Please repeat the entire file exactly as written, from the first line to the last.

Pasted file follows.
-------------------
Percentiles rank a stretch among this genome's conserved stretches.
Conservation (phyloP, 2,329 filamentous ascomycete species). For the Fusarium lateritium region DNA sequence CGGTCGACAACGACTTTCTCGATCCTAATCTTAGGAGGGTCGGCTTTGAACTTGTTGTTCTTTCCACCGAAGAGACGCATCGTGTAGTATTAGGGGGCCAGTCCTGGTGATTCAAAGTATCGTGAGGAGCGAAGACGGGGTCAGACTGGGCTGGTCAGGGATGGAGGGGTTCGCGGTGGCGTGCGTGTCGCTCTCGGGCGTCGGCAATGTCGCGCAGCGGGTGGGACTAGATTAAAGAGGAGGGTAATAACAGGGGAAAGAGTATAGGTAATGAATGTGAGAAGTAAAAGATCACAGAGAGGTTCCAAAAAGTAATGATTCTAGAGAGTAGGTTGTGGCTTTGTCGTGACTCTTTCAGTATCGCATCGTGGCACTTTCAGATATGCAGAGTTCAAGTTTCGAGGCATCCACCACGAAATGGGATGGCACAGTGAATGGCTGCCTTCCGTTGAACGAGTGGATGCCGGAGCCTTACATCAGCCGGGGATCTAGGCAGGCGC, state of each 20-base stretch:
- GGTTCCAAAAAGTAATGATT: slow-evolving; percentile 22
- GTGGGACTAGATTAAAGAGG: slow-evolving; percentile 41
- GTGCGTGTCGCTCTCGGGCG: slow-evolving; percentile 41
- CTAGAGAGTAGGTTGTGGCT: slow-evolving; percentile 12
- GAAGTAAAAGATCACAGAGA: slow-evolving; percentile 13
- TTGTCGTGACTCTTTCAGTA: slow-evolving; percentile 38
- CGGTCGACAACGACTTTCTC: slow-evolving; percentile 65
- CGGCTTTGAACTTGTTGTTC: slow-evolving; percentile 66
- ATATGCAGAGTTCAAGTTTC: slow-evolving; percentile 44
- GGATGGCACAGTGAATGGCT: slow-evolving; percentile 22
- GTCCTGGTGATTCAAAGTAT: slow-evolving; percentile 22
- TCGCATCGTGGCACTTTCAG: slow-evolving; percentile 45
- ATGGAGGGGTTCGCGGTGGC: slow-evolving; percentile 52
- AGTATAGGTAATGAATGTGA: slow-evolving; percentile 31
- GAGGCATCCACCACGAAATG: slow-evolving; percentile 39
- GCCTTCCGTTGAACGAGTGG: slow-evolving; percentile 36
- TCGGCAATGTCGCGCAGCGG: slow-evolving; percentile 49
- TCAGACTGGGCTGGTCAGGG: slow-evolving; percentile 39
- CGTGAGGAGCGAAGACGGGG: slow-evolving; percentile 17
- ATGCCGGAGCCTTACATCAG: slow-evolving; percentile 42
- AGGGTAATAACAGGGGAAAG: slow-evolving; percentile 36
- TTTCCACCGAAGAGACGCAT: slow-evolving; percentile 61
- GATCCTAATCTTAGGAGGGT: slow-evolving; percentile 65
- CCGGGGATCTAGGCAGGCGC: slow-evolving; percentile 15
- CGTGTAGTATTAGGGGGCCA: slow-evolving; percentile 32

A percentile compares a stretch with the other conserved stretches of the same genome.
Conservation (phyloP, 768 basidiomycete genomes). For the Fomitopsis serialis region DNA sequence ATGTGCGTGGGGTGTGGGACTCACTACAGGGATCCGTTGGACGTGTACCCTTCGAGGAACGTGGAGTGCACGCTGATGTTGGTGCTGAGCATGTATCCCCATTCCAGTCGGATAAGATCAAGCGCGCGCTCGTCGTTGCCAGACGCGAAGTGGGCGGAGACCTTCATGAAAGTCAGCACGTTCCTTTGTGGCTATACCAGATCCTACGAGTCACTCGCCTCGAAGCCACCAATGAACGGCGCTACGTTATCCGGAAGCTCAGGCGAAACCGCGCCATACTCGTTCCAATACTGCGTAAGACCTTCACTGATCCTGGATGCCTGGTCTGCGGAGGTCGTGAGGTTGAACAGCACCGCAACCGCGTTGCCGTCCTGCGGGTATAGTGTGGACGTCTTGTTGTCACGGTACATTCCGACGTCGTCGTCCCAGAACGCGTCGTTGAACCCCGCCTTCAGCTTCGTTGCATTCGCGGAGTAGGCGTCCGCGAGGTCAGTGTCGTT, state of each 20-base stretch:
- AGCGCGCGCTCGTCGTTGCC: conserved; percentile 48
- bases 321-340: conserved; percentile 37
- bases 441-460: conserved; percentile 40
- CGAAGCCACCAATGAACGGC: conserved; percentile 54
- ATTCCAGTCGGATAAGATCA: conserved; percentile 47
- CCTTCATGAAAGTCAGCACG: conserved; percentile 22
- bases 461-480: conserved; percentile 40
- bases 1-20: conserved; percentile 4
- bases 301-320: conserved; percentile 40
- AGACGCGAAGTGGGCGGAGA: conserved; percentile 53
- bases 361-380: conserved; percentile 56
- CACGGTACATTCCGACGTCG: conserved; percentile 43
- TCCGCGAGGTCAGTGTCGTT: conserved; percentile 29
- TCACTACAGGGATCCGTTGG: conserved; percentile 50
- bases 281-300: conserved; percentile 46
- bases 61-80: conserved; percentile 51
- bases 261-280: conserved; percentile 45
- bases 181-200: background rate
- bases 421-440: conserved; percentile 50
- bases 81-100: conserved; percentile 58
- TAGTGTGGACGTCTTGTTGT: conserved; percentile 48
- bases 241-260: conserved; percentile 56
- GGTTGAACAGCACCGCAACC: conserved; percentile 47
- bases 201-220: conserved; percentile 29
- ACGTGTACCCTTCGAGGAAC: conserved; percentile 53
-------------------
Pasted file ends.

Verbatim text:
Percentiles rank a stretch among this genome's conserved stretches.
Conservation (phyloP, 2,329 filamentous ascomycete species). For the Fusarium lateritium region DNA sequence CGGTCGACAACGACTTTCTCGATCCTAATCTTAGGAGGGTCGGCTTTGAACTTGTTGTTCTTTCCACCGAAGAGACGCATCGTGTAGTATTAGGGGGCCAGTCCTGGTGATTCAAAGTATCGTGAGGAGCGAAGACGGGGTCAGACTGGGCTGGTCAGGGATGGAGGGGTTCGCGGTGGCGTGCGTGTCGCTCTCGGGCGTCGGCAATGTCGCGCAGCGGGTGGGACTAGATTAAAGAGGAGGGTAATAACAGGGGAAAGAGTATAGGTAATGAATGTGAGAAGTAAAAGATCACAGAGAGGTTCCAAAAAGTAATGATTCTAGAGAGTAGGTTGTGGCTTTGTCGTGACTCTTTCAGTATCGCATCGTGGCACTTTCAGATATGCAGAGTTCAAGTTTCGAGGCATCCACCACGAAATGGGATGGCACAGTGAATGGCTGCCTTCCGTTGAACGAGTGGATGCCGGAGCCTTACATCAGCCGGGGATCTAGGCAGGCGC, state of each 20-base stretch:
- GGTTCCAAAAAGTAATGATT: slow-evolving; percentile 22
- GTGGGACTAGATTAAAGAGG: slow-evolving; percentile 41
- GTGCGTGTCGCTCTCGGGCG: slow-evolving; percentile 41
- CTAGAGAGTAGGTTGTGGCT: slow-evolving; percentile 12
- GAAGTAAAAGATCACAGAGA: slow-evolving; percentile 13
- TTGTCGTGACTCTTTCAGTA: slow-evolving; percentile 38
- CGGTCGACAACGACTTTCTC: slow-evolving; percentile 65
- CGGCTTTGAACTTGTTGTTC: slow-evolving; percentile 66
- ATATGCAGAGTTCAAGTTTC: slow-evolving; percentile 44
- GGATGGCACAGTGAATGGCT: slow-evolving; percentile 22
- GTCCTGGTGATTCAAAGTAT: slow-evolving; percentile 22
- TCGCATCGTGGCACTTTCAG: slow-evolving; percentile 45
- ATGGAGGGGTTCGCGGTGGC: slow-evolving; percentile 52
- AGTATAGGTAATGAATGTGA: slow-evolving; percentile 31
- GAGGCATCCACCACGAAATG: slow-evolving; percentile 39
- GCCTTCCGTTGAACGAGTGG: slow-evolving; percentile 36
- TCGGCAATGTCGCGCAGCGG: slow-evolving; percentile 49
- TCAGACTGGGCTGGTCAGGG: slow-evolving; percentile 39
- CGTGAGGAGCGAAGACGGGG: slow-evolving; percentile 17
- ATGCCGGAGCCTTACATCAG: slow-evolving; percentile 42
- AGGGTAATAACAGGGGAAAG: slow-evolving; percentile 36
- TTTCCACCGAAGAGACGCAT: slow-evolving; percentile 61
- GATCCTAATCTTAGGAGGGT: slow-evolving; percentile 65
- CCGGGGATCTAGGCAGGCGC: slow-evolving; percentile 15
- CGTGTAGTATTAGGGGGCCA: slow-evolving; percentile 32

A percentile compares a stretch with the other conserved stretches of the same genome.
Conservation (phyloP, 768 basidiomycete genomes). For the Fomitopsis serialis region DNA sequence ATGTGCGTGGGGTGTGGGACTCACTACAGGGATCCGTTGGACGTGTACCCTTCGAGGAACGTGGAGTGCACGCTGATGTTGGTGCTGAGCATGTATCCCCATTCCAGTCGGATAAGATCAAGCGCGCGCTCGTCGTTGCCAGACGCGAAGTGGGCGGAGACCTTCATGAAAGTCAGCACGTTCCTTTGTGGCTATACCAGATCCTACGAGTCACTCGCCTCGAAGCCACCAATGAACGGCGCTACGTTATCCGGAAGCTCAGGCGAAACCGCGCCATACTCGTTCCAATACTGCGTAAGACCTTCACTGATCCTGGATGCCTGGTCTGCGGAGGTCGTGAGGTTGAACAGCACCGCAACCGCGTTGCCGTCCTGCGGGTATAGTGTGGACGTCTTGTTGTCACGGTACATTCCGACGTCGTCGTCCCAGAACGCGTCGTTGAACCCCGCCTTCAGCTTCGTTGCATTCGCGGAGTAGGCGTCCGCGAGGTCAGTGTCGTT, state of each 20-base stretch:
- AGCGCGCGCTCGTCGTTGCC: conserved; percentile 48
- bases 321-340: conserved; percentile 37
- bases 441-460: conserved; percentile 40
- CGAAGCCACCAATGAACGGC: conserved; percentile 54
- ATTCCAGTCGGATAAGATCA: conserved; percentile 47
- CCTTCATGAAAGTCAGCACG: conserved; percentile 22
- bases 461-480: conserved; percentile 40
- bases 1-20: conserved; percentile 4
- bases 301-320: conserved; percentile 40
- AGACGCGAAGTGGGCGGAGA: conserved; percentile 53
- bases 361-380: conserved; percentile 56
- CACGGTACATTCCGACGTCG: conserved; percentile 43
- TCCGCGAGGTCAGTGTCGTT: conserved; percentile 29
- TCACTACAGGGATCCGTTGG: conserved; percentile 50
- bases 281-300: conserved; percentile 46
- bases 61-80: conserved; percentile 51
- bases 261-280: conserved; percentile 45
- bases 181-200: background rate
- bases 421-440: conserved; percentile 50
- bases 81-100: conserved; percentile 58
- TAGTGTGGACGTCTTGTTGT: conserved; percentile 48
- bases 241-260: conserved; percentile 56
- GGTTGAACAGCACCGCAACC: conserved; percentile 47
- bases 201-220: conserved; percentile 29
- ACGTGTACCCTTCGAGGAAC: conserved; percentile 53